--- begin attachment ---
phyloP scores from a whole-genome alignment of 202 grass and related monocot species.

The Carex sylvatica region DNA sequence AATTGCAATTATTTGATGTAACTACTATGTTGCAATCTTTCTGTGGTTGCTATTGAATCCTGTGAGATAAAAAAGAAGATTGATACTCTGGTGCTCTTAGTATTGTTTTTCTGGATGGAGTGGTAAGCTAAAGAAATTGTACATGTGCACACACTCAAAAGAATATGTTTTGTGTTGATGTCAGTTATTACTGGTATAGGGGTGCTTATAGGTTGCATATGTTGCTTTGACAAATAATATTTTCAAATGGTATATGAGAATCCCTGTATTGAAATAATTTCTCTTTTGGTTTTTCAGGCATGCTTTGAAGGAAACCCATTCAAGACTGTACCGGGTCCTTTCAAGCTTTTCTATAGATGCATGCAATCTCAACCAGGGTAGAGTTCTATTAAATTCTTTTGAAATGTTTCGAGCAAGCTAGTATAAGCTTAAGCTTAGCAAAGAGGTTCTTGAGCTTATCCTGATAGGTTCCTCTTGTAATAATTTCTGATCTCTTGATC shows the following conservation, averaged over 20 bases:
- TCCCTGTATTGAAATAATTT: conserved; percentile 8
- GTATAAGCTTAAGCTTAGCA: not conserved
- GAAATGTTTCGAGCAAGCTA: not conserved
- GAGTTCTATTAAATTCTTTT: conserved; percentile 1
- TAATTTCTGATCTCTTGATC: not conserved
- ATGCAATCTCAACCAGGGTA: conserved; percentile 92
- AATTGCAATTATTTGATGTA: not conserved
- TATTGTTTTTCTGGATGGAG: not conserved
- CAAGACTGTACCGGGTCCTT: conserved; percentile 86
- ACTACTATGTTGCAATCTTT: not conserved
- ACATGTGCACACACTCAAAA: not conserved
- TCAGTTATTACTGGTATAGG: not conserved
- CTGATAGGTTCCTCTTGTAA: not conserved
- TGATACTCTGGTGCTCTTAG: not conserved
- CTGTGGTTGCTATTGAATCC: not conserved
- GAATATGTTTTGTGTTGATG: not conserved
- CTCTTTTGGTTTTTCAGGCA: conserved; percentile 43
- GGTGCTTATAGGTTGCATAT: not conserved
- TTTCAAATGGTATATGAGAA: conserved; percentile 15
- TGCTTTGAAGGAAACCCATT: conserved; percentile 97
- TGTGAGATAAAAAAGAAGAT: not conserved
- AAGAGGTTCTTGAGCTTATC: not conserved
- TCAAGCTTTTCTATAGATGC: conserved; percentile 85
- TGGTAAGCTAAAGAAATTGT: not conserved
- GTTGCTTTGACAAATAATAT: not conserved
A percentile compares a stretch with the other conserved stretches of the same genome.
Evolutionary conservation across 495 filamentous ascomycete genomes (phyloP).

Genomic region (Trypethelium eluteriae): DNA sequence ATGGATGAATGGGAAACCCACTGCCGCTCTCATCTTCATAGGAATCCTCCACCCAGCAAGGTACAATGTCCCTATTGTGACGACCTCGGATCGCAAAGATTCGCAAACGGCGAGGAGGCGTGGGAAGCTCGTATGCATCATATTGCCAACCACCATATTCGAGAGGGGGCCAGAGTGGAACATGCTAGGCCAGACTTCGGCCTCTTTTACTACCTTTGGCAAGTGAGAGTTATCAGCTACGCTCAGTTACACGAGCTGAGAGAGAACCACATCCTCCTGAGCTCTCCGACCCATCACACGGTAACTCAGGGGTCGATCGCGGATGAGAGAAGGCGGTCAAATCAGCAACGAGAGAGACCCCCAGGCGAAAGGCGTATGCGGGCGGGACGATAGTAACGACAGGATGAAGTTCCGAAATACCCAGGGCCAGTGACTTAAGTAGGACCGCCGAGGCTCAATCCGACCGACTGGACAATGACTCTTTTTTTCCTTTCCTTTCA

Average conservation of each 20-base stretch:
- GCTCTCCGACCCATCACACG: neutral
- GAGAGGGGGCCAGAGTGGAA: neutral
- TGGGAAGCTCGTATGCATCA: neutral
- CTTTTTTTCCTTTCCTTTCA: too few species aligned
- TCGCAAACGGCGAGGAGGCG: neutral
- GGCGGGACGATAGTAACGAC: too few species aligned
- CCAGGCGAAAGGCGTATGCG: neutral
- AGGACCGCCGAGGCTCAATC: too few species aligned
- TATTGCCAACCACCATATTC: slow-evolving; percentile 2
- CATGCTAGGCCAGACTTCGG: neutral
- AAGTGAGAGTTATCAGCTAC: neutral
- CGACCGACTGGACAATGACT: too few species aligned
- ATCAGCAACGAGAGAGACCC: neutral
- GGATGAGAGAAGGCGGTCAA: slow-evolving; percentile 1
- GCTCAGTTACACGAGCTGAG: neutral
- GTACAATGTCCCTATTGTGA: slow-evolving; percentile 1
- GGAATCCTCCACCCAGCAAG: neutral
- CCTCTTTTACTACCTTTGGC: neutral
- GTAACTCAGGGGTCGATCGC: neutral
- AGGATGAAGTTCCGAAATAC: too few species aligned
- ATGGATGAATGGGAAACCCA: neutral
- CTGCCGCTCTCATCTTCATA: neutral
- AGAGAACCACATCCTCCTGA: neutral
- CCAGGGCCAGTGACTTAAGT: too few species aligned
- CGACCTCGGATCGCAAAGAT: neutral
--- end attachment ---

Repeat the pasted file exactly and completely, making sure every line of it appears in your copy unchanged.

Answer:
phyloP scores from a whole-genome alignment of 202 grass and related monocot species.

The Carex sylvatica region DNA sequence AATTGCAATTATTTGATGTAACTACTATGTTGCAATCTTTCTGTGGTTGCTATTGAATCCTGTGAGATAAAAAAGAAGATTGATACTCTGGTGCTCTTAGTATTGTTTTTCTGGATGGAGTGGTAAGCTAAAGAAATTGTACATGTGCACACACTCAAAAGAATATGTTTTGTGTTGATGTCAGTTATTACTGGTATAGGGGTGCTTATAGGTTGCATATGTTGCTTTGACAAATAATATTTTCAAATGGTATATGAGAATCCCTGTATTGAAATAATTTCTCTTTTGGTTTTTCAGGCATGCTTTGAAGGAAACCCATTCAAGACTGTACCGGGTCCTTTCAAGCTTTTCTATAGATGCATGCAATCTCAACCAGGGTAGAGTTCTATTAAATTCTTTTGAAATGTTTCGAGCAAGCTAGTATAAGCTTAAGCTTAGCAAAGAGGTTCTTGAGCTTATCCTGATAGGTTCCTCTTGTAATAATTTCTGATCTCTTGATC shows the following conservation, averaged over 20 bases:
- TCCCTGTATTGAAATAATTT: conserved; percentile 8
- GTATAAGCTTAAGCTTAGCA: not conserved
- GAAATGTTTCGAGCAAGCTA: not conserved
- GAGTTCTATTAAATTCTTTT: conserved; percentile 1
- TAATTTCTGATCTCTTGATC: not conserved
- ATGCAATCTCAACCAGGGTA: conserved; percentile 92
- AATTGCAATTATTTGATGTA: not conserved
- TATTGTTTTTCTGGATGGAG: not conserved
- CAAGACTGTACCGGGTCCTT: conserved; percentile 86
- ACTACTATGTTGCAATCTTT: not conserved
- ACATGTGCACACACTCAAAA: not conserved
- TCAGTTATTACTGGTATAGG: not conserved
- CTGATAGGTTCCTCTTGTAA: not conserved
- TGATACTCTGGTGCTCTTAG: not conserved
- CTGTGGTTGCTATTGAATCC: not conserved
- GAATATGTTTTGTGTTGATG: not conserved
- CTCTTTTGGTTTTTCAGGCA: conserved; percentile 43
- GGTGCTTATAGGTTGCATAT: not conserved
- TTTCAAATGGTATATGAGAA: conserved; percentile 15
- TGCTTTGAAGGAAACCCATT: conserved; percentile 97
- TGTGAGATAAAAAAGAAGAT: not conserved
- AAGAGGTTCTTGAGCTTATC: not conserved
- TCAAGCTTTTCTATAGATGC: conserved; percentile 85
- TGGTAAGCTAAAGAAATTGT: not conserved
- GTTGCTTTGACAAATAATAT: not conserved
A percentile compares a stretch with the other conserved stretches of the same genome.
Evolutionary conservation across 495 filamentous ascomycete genomes (phyloP).

Genomic region (Trypethelium eluteriae): DNA sequence ATGGATGAATGGGAAACCCACTGCCGCTCTCATCTTCATAGGAATCCTCCACCCAGCAAGGTACAATGTCCCTATTGTGACGACCTCGGATCGCAAAGATTCGCAAACGGCGAGGAGGCGTGGGAAGCTCGTATGCATCATATTGCCAACCACCATATTCGAGAGGGGGCCAGAGTGGAACATGCTAGGCCAGACTTCGGCCTCTTTTACTACCTTTGGCAAGTGAGAGTTATCAGCTACGCTCAGTTACACGAGCTGAGAGAGAACCACATCCTCCTGAGCTCTCCGACCCATCACACGGTAACTCAGGGGTCGATCGCGGATGAGAGAAGGCGGTCAAATCAGCAACGAGAGAGACCCCCAGGCGAAAGGCGTATGCGGGCGGGACGATAGTAACGACAGGATGAAGTTCCGAAATACCCAGGGCCAGTGACTTAAGTAGGACCGCCGAGGCTCAATCCGACCGACTGGACAATGACTCTTTTTTTCCTTTCCTTTCA

Average conservation of each 20-base stretch:
- GCTCTCCGACCCATCACACG: neutral
- GAGAGGGGGCCAGAGTGGAA: neutral
- TGGGAAGCTCGTATGCATCA: neutral
- CTTTTTTTCCTTTCCTTTCA: too few species aligned
- TCGCAAACGGCGAGGAGGCG: neutral
- GGCGGGACGATAGTAACGAC: too few species aligned
- CCAGGCGAAAGGCGTATGCG: neutral
- AGGACCGCCGAGGCTCAATC: too few species aligned
- TATTGCCAACCACCATATTC: slow-evolving; percentile 2
- CATGCTAGGCCAGACTTCGG: neutral
- AAGTGAGAGTTATCAGCTAC: neutral
- CGACCGACTGGACAATGACT: too few species aligned
- ATCAGCAACGAGAGAGACCC: neutral
- GGATGAGAGAAGGCGGTCAA: slow-evolving; percentile 1
- GCTCAGTTACACGAGCTGAG: neutral
- GTACAATGTCCCTATTGTGA: slow-evolving; percentile 1
- GGAATCCTCCACCCAGCAAG: neutral
- CCTCTTTTACTACCTTTGGC: neutral
- GTAACTCAGGGGTCGATCGC: neutral
- AGGATGAAGTTCCGAAATAC: too few species aligned
- ATGGATGAATGGGAAACCCA: neutral
- CTGCCGCTCTCATCTTCATA: neutral
- AGAGAACCACATCCTCCTGA: neutral
- CCAGGGCCAGTGACTTAAGT: too few species aligned
- CGACCTCGGATCGCAAAGAT: neutral